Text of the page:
Talking to your kids about sexting should be as common as talking to them about healthy eating and exercise. By the editorial team and Sophia Ruan Gushée.
Sexting—the sending of sexually explicit photos or videos—is increasing in prevalence, including among children. And children are sexting at a younger age, according to a review of 39 studies of 110,000+ participants (Madigan et al, 2018) that was published in JAMA Pediatrics. More specifically:
This trend is important for several reasons. The JAMA Pediatrics article explains, "sexting is a predictor of sexual behavior and may be associated with other health outcomes and risky behaviors."
With almost 80% of teens exchanging text messages—and a typical teen sends and receives 30 texts per day, according to a 2015 study by Pew Research Center (2)—it's important for us to have healthy conversations with children about the potential consequences from sexting.
Kids are curious and naturally want to be liked by peers. It's also normal for kids, including teenagers, not to understand long-term consequences, and to believe that private correspondences stay private.
Teenagers are in that awkward stage between childhood and adulthood. They are exploring adult themes with the innocence of childhood, and are not experienced in the long-term implications of intimacy gone awry.
Since sharing private information is one way to bond and to develop close relationships, it is understandable that adolescents (and adults!) will explore intimacy by sharing personal information, including pictures and photos.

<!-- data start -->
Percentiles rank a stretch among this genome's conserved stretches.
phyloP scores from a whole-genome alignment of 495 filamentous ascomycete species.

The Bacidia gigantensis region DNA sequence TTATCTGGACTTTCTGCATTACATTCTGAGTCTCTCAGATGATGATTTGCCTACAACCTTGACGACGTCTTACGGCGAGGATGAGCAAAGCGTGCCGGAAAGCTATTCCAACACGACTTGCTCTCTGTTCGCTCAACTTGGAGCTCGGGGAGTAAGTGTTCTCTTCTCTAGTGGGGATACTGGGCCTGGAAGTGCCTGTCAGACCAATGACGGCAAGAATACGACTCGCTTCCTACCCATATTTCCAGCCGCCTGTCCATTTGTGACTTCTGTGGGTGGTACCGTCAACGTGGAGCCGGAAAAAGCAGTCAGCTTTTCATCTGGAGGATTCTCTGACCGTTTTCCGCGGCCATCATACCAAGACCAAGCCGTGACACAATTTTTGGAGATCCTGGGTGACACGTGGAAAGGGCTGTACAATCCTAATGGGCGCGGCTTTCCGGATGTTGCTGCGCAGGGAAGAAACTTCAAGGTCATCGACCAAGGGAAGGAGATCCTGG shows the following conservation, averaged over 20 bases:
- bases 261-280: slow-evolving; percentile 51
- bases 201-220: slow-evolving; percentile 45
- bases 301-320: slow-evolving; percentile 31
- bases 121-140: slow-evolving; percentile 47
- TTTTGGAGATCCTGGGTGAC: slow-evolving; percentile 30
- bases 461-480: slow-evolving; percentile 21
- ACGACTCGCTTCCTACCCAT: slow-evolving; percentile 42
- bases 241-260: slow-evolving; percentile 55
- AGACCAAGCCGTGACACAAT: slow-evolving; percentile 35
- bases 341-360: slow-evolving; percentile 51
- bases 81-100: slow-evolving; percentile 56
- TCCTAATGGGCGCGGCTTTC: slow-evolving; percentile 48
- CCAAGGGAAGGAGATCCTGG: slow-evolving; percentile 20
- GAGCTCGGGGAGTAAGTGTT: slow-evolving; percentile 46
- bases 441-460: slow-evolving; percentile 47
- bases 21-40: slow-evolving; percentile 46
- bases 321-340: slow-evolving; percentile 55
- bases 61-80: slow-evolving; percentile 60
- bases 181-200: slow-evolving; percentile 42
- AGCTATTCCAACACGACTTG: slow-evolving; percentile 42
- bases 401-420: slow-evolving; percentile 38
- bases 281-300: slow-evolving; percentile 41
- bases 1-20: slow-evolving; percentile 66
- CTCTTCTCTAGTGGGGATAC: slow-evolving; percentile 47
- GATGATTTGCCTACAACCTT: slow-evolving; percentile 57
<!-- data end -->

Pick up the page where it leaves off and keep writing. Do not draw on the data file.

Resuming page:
As uncomfortable and challenging as conversations about sexting may be, parents can introduce the topic from early on (like, from early childhood), in age-appropriate ways.
The best time to have a conversation about sexting is before it happens, and the second best time is as soon as you find out that it happened. If a parent learns that their child has been sexting, the most important challenge is, first, do not shame your child, which can shut off your child's connection and open-mindedness to you. Next, discuss the risks of sexting, and pursue appropriate actions to minimize damage.
1. Ask your kids to pause and “Think Before You Act.” Ask kids to consider the following questions before sending or forwarding messages.
2. Remind your kids that their reputation must be protected. Parents can help their child understand that while lots of things are out of their control—like their behavior—is in their control. Sexting removes control from the child now, and in the future. Sexual content they participated in may impact their reputation, self-esteem, college applications, and/or job interviews. Once the content is published, they can remain public forever with these risks:
Published content can remain forever in cyberspace, which can cause current and future embarrassment and regret with potential legal ramifications.
Parents can help minimize the risks from texting by nurturing an ongoing conversation with their children about related facts and information. Parents should try to help shape their children’s social media presence by participating with their children so they can continue to discuss what is appropriate information to share digitally.
(1) "5 Reasons Teens Sext"
(3) Madigan et al, 2018. "Prevalence of Multiple Forms of Sexting Behavior Among Youth,"
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